Under the Credit Card Accountability, Responsibility and Disclosure Act (CARD), there are several measures intended to protect American consumers from the aggressive practices sometimes used by credit card companies. The CARD Act led to changes in how your credit card company could adjust interest rates on existing balances and regulated how credit card companies communicated those changes in terms to the consumer.
Under the CARD Act of 2009, once you have secured approval on a rate offered by a credit card company, the rate is generally fixed until you pay it off or are more than 60 days late in paying. This protection doesn’t apply in two cases, though. The first is if you have a variable rate card, and the second is if you use a limited-time promotional rate. Both of these conditions must be publicly disclosed to the consumer.
Variable Rate Credit Cards
If your credit card has a variable rate, the interest rate that you pay on new and existing charges can change. The interest on these cards is calculated by adding an index rate to an additional margin. If the index rate changes, your credit card’s rate will automatically change with it and your card issuer won’t have to send you a special disclosure. Whether or not your credit card has a variable rate will be stated upfront, before you apply for it. Read the fine print regarding your new credit card’s interest rate to ensure you know what you´re signing up for. If you’re seeking new credit, you should easily be able to determine if the card you’re considering has a variable interest rate.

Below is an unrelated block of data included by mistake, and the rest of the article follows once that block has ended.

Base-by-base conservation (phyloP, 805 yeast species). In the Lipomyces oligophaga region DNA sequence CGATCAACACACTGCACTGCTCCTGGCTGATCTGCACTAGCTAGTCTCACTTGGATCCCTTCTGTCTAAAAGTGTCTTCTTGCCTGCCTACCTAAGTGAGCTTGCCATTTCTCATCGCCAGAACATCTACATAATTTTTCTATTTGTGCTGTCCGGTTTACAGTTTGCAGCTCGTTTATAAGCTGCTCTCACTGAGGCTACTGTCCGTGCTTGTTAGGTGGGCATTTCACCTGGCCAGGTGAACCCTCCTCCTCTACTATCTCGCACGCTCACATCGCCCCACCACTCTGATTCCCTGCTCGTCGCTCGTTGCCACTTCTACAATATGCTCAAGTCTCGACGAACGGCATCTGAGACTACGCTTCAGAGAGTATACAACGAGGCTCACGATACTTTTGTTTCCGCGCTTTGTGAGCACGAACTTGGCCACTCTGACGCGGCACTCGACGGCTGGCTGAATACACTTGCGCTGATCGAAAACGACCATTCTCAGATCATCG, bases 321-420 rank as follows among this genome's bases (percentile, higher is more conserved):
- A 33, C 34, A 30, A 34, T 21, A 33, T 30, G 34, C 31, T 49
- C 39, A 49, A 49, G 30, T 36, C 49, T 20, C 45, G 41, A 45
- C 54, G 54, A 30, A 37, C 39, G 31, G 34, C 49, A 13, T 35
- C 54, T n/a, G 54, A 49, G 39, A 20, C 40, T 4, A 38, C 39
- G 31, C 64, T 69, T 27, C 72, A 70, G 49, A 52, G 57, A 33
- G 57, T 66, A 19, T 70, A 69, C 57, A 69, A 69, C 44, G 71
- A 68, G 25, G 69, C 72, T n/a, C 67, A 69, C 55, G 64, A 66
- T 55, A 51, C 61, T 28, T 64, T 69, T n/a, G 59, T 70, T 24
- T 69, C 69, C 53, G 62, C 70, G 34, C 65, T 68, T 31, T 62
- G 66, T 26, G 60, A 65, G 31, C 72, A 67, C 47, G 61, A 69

Fixed Rate Credit Cards
With a fixed rate credit card, your credit card issuer can’t change the rate you pay on existing charges if you pay on time. It can, however, change your rate for new purchases as often as your credit card agreement allows. Generally, your credit card issuer will give you a written warning before it does so. Your card issuer cannot, however, check your credit report after they’ve given you a card and raise your rates based on new information.
Sometimes, credit card companies offer special promotional rates. The offer may be for new purchases, specific types of purchases or purchases from a specific vendor, or for balance transfers. When you are offered a promotional rate (as can be the case in an offer like “a special introductory rate”), the credit card company has to let you know how long the rate lasts and the rate you will end up paying when the promotional rate expires. When the promotional rate expires, your card issuer can automatically raise the rate in accordance with your agreement without sending advanced notification.
If you find that your credit card interest is too high or vary too often, there are options for negotiating a better rate. Review your credit report and communicate your requests with your creditors. Create a plan for paying off your credit cards and learn to budget appropriately for your credit card payments. Learning how your credit card interest impacts your personal finances can be key to establishing a healthy credit profile.
About the Author
Solomon Poretsky has been a writer since 1996, with experience in the fields of financial services, real estate and technology. Poretsky holds a Bachelor of Arts in political science from Columbia University.